Backdoor.Qbot is Malwarebytes' detection name for a large family of Backdoor Trojans that has been around in one form or another since 2009.
Backdoor.Qbot is mainly a banking Trojan and passwordstealer. It is worth noting that most varianst are VM-aware and some have polymorphic abilities. Backdoor.Qbot main source are exploit kits but they are also spread by infected email attachments.
Malwarebytes can detect and remove Backdoor.Qbot without further user interaction.
Backdoor.Qbot may install different files upon execution. It is usually installed in the folder %ALLUSERSPROFILE%, for example:
%ALLUSERSPROFILE% \Microsoft\oraene2 %ALLUSERSPROFILE% _qbothome_qbot.dll
%APPDATA% \microsoft\jwkljxnw\jwkljx.dll %APPDATA% \roaming\microsoft\jwkljxnw\jwkljxn.exe
Once installed, Backdoor.Qbot replaces existing registry data found in subkey "HKEY_LOCAL_MACHINE\Microsoft\Windows\CurrentVersion\Run" so that the malware runs at each Windows start. The malware prepends itself to a previously existing entry. For example, we have seen it create the following registry entry:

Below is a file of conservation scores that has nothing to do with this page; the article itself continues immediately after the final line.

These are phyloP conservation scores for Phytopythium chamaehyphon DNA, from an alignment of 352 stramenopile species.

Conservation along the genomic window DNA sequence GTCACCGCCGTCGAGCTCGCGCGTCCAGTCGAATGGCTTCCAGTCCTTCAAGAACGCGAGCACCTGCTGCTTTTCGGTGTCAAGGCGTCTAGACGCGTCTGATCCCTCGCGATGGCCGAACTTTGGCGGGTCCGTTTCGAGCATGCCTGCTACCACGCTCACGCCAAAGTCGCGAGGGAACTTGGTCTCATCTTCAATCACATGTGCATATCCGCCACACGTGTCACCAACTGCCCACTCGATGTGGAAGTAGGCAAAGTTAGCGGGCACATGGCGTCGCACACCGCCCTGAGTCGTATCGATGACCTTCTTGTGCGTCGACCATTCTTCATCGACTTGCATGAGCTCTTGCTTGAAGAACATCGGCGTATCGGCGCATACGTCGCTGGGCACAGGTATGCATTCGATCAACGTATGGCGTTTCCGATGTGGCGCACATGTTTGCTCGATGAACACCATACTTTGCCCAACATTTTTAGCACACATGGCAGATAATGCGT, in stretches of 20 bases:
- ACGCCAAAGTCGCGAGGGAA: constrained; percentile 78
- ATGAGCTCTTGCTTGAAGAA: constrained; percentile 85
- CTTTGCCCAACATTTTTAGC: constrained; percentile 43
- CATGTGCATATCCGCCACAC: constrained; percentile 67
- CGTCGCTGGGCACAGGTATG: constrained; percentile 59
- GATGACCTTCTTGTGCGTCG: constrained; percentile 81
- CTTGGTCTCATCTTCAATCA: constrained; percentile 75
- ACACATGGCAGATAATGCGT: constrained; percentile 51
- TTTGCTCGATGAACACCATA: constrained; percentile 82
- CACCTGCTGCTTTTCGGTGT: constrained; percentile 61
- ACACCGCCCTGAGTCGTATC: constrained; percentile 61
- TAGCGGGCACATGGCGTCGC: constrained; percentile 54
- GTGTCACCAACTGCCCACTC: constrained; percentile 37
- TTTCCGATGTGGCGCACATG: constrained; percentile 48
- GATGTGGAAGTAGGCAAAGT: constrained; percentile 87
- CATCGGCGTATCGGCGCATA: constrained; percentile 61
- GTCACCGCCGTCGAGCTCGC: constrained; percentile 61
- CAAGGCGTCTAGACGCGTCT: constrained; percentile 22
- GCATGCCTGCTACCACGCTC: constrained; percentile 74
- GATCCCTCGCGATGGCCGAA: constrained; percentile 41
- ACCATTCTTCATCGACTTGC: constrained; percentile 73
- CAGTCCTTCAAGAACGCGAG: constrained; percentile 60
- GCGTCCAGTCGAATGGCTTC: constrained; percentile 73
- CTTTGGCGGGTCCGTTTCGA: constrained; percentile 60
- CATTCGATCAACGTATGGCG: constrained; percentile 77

In subkey: HKEY_LOCAL_MACHINE\Software\Microsoft\Windows\CurrentVersion\Run Sets value: "<random characters>" With data: ""%APPDATA%\microsoft\jwkljxnw\jwkljxn.exe" It usually creates a mutex to ensure that only one instance of itself is running, for example:
Backdoor.Qbot attempts to connect to a remote server to receive command instructions from a threat actor. Commands may include any of the following actions:
Install additional files Execute processes Download updates Log keystrokes Steal passwords from MSN, Internet Explorer, and Outlook Get system information Monitor several Web sites, some of which are related to banks and other financial institutions Steal cookies and certificates Downloads other malware
Backdoor.Qbot may connect to remote sites to download updates or additional malware, which are then installed in the computer.
Some of the domains it is known to connect to are:
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